Ten thousand bags of gold. Maybe a hundred years’ worth of wages. It is a debt not easily repaid, maybe even impossible. Compare it to a hundred pieces of silver. Three months’ wages. Here is a man forgiven by a rich and powerful king, yet he has no forgiveness in his own heart.

These problems of mine are not incredibly significant. In fact, they are mere trifles. I don’t why this Gospel affected me the way it did. Maybe, it directed my mind somewhere else. Maybe, it just had that healing affect. I am not sure, but when I left the church, I came away with peace. I felt love for those around me. I felt gratitude for having them in my life. I had a change in perspective, and maybe that is a beginning to a change within myself.

The Road to Valor

valor: great courage in the face of danger, especially in battle

I loved listening to the classic hero stories growing up, such as the little guy David, who despite his age and stature, took down the giant Goliath. And then there were the stories about Ivanhoe, Robin Hood, Beowulf, and even Luke Skywalker. They were people that overcame the odds, stepped up when needed, and did it with class and honor. As I got older, I continued to read the stories of brave samurais, honorable knights, and the valorous modern-day warfighters.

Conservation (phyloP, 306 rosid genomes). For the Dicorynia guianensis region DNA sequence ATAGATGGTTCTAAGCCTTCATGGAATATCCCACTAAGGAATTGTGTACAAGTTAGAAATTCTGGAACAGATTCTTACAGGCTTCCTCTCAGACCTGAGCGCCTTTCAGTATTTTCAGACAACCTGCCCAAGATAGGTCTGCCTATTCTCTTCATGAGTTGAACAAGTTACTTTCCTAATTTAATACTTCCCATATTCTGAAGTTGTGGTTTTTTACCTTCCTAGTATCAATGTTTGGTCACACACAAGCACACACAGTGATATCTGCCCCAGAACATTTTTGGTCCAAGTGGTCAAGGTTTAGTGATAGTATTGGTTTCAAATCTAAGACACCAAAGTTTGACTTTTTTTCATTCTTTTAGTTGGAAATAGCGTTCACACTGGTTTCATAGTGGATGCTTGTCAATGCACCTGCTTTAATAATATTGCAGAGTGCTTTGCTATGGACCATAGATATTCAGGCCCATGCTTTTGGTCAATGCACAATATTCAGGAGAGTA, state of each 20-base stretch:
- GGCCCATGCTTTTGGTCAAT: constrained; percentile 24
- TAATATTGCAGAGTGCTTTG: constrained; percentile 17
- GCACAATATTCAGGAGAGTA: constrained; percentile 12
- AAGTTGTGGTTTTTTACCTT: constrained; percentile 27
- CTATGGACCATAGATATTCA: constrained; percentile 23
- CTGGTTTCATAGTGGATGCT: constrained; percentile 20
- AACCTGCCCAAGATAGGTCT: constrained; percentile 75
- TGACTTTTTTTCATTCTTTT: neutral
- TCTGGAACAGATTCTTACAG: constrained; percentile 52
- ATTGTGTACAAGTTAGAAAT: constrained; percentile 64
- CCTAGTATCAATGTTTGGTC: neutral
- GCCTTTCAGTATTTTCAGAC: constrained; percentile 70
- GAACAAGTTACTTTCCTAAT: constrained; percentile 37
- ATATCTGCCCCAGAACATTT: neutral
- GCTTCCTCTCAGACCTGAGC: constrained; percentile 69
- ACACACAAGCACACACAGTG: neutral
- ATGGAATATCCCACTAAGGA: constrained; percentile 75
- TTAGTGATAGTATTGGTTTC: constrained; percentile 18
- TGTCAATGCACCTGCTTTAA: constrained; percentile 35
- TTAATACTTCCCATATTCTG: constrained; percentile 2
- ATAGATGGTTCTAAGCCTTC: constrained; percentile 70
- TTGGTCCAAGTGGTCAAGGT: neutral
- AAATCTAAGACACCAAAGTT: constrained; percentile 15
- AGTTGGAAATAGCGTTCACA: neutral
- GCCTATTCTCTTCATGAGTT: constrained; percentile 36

This world we live in is a dangerous place. There are those who would harm others without any provocation. They would do it simply because they felt like it. There are the unexpected accidents and a Mother Nature who is indifferent to our comfort and safety. The world still needs its brave heroes. It needs its people of valor and honor.

When I was a kid, I wanted to be the hero that saved the day, the one who put his life on the line for another. But how can someone like me, a common, everyday guy, become a hero? I can start by looking at history. I can read and listen to the stories of ordinary men and women who rose in the times of need to do the extraordinary. I can study their lives and model my life after them. I can practice the little things to test my mettle slowly working my way up. Step by step, I can move to more difficult challenges and go places where few would dare.

This is something we could all do. We can prepare for a time when the world, or the community, or just one other person might need us. We can resolve now how we would answer that calling. We could be the heroes so desperately needed.

Commit to study acts of bravery and valor; emulate them. Do not cast away your life as a coward. One way or another death will come. Resolve now how you will face it. -Daidōji Yūzan